How about 2009?  This journal article published in the Annals of Epidemiology reports that prolonged 10k IU dosage is safe, up to a blood level of 25(OH)D of 88 ng/mL.

More specifically, the "lowest observed adverse effect level" (the upper, upper limit) currently set at 4,000 IU by medical standards is safe to use long-term, according to Vieth, author of the 1999 review and coauthor of this commentary in the Canadian Medical Association Journal from 2002.  Hypercalcemia (see next section), the symptom of toxicity, has only been shown to rear its bony head at blood concentrations of 25(OH)D in excess of 150 ng/mL, so the current upper limit of 100 ng/mL is safe, as concluded by a 2008 article in the American Journal of Clinical Nutrition.  

This gives us a few options:
  1. If you don't get adequate sun daily, you might want to think about supplementing, but keep it below 10,000 IU a day.  This is great for the winter too.  Best bet: Get Tested!
  2. If you do get some good sun, reduce your supplementation on those days or the days following exposure (vitamin D sticks around up to three weeks in your body). 
  3. If you regularly get some sun, but not enough, supplement on the conservative side and get tested to figure out how to reach your goals.  
  4. If you really think you get enough sun to meet your needs, get tested to confirm that.  Remember, it is highly unlikely even in the sunshine state!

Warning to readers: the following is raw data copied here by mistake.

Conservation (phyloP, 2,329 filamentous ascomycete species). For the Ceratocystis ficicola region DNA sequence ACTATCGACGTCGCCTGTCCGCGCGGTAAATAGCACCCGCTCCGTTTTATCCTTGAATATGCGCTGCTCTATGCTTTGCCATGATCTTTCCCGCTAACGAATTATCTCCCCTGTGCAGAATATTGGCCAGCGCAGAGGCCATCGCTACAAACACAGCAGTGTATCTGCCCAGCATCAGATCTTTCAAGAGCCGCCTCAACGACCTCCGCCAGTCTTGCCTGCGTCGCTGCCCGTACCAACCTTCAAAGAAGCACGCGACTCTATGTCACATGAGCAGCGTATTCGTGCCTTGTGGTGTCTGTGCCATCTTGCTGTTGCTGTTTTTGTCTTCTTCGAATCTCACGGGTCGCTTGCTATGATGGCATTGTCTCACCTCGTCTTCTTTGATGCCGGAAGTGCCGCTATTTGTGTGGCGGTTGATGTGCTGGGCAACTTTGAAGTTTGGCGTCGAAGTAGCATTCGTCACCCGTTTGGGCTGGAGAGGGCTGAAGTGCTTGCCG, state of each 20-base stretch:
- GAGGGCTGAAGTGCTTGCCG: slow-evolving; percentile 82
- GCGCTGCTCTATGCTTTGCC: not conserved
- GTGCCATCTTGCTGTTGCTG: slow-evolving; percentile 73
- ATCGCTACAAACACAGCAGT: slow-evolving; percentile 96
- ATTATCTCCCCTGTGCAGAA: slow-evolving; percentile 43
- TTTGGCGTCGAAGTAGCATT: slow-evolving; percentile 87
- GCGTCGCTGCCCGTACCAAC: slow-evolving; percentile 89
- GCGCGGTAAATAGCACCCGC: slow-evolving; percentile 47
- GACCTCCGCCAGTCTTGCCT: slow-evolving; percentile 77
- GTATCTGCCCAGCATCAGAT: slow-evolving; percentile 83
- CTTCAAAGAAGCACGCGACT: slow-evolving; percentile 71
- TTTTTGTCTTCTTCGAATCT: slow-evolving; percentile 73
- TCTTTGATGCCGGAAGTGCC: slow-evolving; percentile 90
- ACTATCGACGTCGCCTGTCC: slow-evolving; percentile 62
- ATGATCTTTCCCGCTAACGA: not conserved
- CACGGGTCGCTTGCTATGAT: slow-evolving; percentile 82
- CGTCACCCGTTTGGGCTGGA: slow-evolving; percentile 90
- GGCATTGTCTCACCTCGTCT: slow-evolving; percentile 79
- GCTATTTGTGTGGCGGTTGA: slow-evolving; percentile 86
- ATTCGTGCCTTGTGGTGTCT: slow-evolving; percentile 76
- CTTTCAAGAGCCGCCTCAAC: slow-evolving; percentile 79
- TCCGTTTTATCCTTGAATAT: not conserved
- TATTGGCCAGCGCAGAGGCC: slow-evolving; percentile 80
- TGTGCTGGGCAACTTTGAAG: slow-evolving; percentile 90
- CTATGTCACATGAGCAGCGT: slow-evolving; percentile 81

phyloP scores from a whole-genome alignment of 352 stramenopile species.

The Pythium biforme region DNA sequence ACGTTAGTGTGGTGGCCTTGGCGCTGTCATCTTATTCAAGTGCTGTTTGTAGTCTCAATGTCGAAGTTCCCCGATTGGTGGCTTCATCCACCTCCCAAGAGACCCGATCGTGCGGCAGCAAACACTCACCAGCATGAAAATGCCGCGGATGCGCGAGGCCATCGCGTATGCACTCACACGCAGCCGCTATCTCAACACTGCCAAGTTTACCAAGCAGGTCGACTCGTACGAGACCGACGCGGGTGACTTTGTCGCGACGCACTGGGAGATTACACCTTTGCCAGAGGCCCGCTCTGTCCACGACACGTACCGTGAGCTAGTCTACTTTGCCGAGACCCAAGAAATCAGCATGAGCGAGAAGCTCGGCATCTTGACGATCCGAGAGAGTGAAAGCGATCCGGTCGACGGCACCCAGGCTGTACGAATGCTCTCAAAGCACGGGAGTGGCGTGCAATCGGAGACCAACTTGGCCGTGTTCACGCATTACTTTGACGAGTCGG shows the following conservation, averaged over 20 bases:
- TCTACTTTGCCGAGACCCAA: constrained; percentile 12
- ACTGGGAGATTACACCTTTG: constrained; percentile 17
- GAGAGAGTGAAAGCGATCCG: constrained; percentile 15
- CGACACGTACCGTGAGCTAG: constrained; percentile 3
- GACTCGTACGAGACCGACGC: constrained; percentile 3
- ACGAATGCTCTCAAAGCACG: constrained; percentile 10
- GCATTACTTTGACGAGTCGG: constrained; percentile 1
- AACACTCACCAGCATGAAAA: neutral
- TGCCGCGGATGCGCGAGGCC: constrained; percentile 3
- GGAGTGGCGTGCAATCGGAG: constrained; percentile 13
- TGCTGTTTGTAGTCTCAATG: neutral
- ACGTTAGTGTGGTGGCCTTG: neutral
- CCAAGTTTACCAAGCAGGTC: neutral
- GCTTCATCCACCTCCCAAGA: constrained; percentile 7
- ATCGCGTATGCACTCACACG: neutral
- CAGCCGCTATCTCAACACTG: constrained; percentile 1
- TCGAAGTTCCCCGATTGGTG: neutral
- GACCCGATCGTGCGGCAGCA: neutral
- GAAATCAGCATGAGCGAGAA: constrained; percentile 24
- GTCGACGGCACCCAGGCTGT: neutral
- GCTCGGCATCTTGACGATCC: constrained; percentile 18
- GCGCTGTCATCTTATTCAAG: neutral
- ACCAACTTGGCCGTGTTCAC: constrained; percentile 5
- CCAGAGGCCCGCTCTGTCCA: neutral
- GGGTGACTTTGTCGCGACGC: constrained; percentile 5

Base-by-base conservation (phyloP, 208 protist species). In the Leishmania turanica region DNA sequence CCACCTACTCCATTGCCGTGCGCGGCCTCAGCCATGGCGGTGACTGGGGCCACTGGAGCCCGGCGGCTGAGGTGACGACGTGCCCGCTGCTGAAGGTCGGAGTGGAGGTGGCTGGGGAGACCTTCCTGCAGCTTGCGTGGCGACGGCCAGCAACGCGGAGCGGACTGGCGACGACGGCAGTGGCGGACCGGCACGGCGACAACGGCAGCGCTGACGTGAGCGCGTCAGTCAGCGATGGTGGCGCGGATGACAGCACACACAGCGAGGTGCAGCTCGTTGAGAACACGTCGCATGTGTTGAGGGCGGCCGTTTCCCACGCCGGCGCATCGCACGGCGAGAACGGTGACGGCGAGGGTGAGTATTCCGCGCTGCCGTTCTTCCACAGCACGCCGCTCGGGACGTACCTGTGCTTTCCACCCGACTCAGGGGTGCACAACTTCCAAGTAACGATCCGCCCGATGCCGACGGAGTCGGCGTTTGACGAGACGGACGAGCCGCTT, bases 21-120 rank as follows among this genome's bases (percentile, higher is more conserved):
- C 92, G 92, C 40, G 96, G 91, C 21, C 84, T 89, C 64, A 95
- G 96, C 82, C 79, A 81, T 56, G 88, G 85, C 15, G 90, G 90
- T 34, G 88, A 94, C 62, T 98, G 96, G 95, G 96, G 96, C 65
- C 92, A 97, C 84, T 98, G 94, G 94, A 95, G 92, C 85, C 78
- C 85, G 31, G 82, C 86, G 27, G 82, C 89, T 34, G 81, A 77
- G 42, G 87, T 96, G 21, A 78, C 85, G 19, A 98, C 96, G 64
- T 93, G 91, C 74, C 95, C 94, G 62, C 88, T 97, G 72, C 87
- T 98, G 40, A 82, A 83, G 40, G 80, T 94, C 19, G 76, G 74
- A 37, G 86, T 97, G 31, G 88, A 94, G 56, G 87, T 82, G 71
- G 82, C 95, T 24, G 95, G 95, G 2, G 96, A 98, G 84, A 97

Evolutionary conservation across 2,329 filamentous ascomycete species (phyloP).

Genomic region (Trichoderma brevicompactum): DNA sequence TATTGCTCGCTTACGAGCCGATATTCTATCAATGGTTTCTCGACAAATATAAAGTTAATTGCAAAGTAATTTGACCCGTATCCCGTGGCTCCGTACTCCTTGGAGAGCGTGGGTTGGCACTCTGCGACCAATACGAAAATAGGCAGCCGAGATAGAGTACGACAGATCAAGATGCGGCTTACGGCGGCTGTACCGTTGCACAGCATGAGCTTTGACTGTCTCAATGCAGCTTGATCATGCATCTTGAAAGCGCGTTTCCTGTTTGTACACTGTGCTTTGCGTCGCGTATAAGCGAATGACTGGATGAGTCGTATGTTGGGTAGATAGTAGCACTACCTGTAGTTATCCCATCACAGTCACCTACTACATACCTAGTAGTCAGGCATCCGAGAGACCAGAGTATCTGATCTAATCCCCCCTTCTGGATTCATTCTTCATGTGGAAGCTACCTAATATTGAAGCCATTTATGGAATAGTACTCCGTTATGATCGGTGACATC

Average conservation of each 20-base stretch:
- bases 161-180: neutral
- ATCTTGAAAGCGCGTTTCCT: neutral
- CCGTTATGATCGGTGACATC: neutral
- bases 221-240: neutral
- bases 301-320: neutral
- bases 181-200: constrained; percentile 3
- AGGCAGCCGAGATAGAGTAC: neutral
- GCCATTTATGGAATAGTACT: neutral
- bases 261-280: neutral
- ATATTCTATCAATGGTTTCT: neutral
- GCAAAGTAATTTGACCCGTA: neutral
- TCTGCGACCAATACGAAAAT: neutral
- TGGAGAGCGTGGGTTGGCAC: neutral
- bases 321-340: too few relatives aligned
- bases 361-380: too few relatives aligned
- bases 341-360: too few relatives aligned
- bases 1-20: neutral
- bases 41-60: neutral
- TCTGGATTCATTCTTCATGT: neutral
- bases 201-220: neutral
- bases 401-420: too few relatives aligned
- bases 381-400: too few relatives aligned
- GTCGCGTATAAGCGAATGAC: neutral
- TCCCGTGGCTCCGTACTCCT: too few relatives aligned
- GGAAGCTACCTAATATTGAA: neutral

What is hypercalcemia?

Hypercalcemia, or elevated calcium levels, is the first sign of too much vitamin D.  If you remember from our last installment, some recommendations were to test calcium along with vitamin D since the two go hand in hand (vitamin D regulates calcium levels).  There are other cofactors involved with vitamin D levels too, but calcium seems to be a runaway train once vitamin D levels get too high.  Since calcium is involved in bone growth and repair, too much spells overgrowth of bone and calcification of soft tissues (yeah, just like it sounds: they harden like bone).  Primal Wisdom's Don Matesz shares a personal experience of one of his patients with a salivary stone that went away once he reduced the patient's vitamin D supplementation and treated her with Eastern Medicine (herbs and acupuncture).

So how do you know you are skirting toxic waters with vitamin D supplementation?  There is a cute pneumonic for symptoms of hypercalcemia:
  • moans (nausea, vomiting, anorexia, weight loss, constipation, abdominal pain, etc.) 
  • stones (ex. kidney stones) 
  • groans (sometimes called psychic groans for memory problems, confusion, fatigue, weakness, etc.)